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Organic vs Natural Food: The Differences Explained

There are many different types of food products available on the market today. Some of them are all-natural, while others are organic.

So, what are the differences between them?

The differences between all natural and organic

The differences between all natural and organic

Natural and Organic sound like they would be exactly the same, but they’re actually very different.

“Natural” in terms of agriculture means that the product has not been chemically treated, while “organic” means that the crops were grown without the use of synthetic pesticides, herbicides, or fertilizers.

However, because organic farming methods can be more labor-intensive than conventional farming, the price of organic food is often higher than that of food that has been conventionally grown.

Organic food is defined by the USDA as food that has been produced without the use of synthetic chemicals, fertilizers, or pesticides. To be labeled “organic,” a product must meet specific requirements, including a requirement that at least 95% of the ingredients be organic.

The use of the word “natural” on a label is not regulated by the FDA, so you’ll find it used way more loosely than with an organic product.

 

What are All-Natural Foods?

Panera BBQ Chicken

Panera

All-natural foods are made without any artificial ingredients, pesticides, or other chemicals.

To be considered all-natural, a food must be made with ingredients that can be found in nature. This includes things like fruits, vegetables, meat, and dairy products. Some all-natural foods may also contain small amounts of herbs and spices.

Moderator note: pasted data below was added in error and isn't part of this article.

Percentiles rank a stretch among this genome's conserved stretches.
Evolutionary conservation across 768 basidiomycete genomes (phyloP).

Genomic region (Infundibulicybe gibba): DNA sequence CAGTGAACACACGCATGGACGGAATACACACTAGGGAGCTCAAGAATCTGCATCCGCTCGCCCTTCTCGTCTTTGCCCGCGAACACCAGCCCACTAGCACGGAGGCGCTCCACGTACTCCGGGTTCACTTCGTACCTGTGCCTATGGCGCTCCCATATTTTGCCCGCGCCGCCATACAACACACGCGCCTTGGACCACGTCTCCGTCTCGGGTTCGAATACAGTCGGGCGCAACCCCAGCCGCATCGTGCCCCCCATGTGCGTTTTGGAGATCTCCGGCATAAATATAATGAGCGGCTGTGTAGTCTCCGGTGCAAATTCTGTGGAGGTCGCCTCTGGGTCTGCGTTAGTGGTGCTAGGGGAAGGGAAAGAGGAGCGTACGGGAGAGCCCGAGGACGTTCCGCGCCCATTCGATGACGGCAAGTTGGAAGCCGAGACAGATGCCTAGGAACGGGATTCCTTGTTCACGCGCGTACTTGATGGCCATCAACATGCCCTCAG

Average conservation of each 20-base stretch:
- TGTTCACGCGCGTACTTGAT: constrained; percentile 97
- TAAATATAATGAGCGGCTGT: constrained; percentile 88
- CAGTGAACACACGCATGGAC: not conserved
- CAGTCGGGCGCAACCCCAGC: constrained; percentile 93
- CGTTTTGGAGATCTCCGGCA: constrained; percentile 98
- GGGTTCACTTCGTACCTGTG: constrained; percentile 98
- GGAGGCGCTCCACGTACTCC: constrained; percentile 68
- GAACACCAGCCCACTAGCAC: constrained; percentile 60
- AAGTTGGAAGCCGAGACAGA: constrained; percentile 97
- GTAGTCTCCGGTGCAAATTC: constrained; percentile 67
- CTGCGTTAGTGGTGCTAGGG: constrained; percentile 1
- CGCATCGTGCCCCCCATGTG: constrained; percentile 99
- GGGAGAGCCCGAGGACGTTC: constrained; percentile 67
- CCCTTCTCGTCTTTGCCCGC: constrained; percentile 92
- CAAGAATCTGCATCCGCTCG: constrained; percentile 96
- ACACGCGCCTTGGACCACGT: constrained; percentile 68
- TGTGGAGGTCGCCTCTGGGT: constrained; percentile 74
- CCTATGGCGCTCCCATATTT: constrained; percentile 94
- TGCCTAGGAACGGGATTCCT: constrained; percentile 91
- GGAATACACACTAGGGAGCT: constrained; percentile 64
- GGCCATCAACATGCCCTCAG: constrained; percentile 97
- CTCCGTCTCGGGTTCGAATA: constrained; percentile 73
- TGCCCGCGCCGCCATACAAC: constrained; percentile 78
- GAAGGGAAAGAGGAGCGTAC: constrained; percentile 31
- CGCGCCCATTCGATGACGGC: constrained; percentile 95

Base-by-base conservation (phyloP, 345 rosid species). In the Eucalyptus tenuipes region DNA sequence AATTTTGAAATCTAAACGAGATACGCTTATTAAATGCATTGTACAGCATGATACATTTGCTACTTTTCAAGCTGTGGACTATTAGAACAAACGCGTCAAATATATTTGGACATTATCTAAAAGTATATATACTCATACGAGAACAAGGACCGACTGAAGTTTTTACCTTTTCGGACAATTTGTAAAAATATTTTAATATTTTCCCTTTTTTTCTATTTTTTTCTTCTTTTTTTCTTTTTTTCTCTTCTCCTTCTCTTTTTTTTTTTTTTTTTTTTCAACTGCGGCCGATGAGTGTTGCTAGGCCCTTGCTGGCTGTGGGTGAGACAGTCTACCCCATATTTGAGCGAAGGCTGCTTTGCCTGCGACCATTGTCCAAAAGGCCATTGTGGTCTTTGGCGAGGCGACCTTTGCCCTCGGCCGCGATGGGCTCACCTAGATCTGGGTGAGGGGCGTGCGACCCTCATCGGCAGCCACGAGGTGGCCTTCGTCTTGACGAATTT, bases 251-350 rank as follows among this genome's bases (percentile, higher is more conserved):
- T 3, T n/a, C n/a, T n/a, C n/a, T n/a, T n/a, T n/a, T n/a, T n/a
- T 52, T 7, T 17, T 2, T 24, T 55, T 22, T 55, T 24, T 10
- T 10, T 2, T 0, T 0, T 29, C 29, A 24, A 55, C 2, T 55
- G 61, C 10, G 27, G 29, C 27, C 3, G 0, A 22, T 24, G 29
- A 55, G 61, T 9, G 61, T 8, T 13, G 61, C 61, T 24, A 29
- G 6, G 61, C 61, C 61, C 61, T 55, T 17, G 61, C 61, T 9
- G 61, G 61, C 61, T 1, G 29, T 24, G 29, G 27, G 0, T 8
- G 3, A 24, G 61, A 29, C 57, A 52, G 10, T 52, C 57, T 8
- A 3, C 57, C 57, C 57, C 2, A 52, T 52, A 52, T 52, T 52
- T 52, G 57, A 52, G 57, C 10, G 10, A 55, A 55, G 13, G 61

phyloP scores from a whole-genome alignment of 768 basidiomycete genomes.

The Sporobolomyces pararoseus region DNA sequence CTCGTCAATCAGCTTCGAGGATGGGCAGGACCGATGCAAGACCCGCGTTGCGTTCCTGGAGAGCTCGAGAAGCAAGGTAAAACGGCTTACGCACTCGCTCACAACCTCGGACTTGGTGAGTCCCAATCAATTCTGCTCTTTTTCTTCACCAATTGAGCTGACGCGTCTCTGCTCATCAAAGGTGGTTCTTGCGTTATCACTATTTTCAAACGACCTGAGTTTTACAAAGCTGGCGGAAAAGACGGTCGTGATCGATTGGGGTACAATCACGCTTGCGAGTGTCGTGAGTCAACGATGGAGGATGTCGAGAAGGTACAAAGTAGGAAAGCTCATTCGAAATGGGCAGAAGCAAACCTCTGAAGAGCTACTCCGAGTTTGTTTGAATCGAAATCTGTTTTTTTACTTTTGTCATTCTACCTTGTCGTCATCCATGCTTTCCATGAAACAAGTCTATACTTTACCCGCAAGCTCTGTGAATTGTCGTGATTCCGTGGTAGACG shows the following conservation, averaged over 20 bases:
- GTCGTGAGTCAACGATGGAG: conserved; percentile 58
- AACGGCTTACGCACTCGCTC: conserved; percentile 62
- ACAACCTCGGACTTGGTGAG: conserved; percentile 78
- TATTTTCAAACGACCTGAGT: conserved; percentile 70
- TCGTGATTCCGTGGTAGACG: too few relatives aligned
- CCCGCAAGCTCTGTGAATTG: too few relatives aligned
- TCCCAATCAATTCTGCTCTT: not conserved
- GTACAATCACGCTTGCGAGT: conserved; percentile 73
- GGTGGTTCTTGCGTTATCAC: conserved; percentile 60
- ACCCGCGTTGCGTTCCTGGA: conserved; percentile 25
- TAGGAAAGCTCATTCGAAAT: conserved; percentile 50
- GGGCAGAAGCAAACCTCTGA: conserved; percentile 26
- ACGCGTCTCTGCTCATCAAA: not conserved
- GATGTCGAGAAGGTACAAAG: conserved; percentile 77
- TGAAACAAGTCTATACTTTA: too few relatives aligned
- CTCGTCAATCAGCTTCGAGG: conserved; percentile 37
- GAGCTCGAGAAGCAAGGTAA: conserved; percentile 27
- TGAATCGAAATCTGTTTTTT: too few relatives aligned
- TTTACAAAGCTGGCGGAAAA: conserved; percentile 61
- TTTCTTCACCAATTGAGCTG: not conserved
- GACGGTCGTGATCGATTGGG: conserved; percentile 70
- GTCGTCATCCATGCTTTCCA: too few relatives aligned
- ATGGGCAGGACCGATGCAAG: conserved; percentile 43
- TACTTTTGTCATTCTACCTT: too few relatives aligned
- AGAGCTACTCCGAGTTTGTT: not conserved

The use of the term “natural” is not regulated, so it can often be misleading. For example, the term can be used to describe foods that have been processed without using any chemicals or additives. However, some foods that are labeled “natural” may still contain artificial ingredients, and it can still be very heavily processed.

A great example of this is high-fructose corn syrup. Do you consider that a natural ingredient? Well, the FDA does.

In fact, many all-natural foods contain high fructose corn syrup (HFCS), which is an artificial sweetener. HFCS is made from corn and is a type of sugar that is processed in a way that makes it more like sugar cane. HFCS is often used in food products because it is cheap and has a long shelf life.

Some people argue that because HFCS is an artificial ingredient and heavily processed, it should not be considered all-natural, but since there are no real regulations on it, you may still find those products considered natural.

You won’t find HFCS in organic products, but natural food has much looser requirements.

You may also see “all-natural” on food labels using slightly different terms, such as: natural, made with natural ingredients, sustainable, green, amongst others.

 

What are Organic Foods?

Organic foods are produced without the use of pesticides, herbicides, or other chemical fertilizers. They are usually grown using methods that do not damage the environment.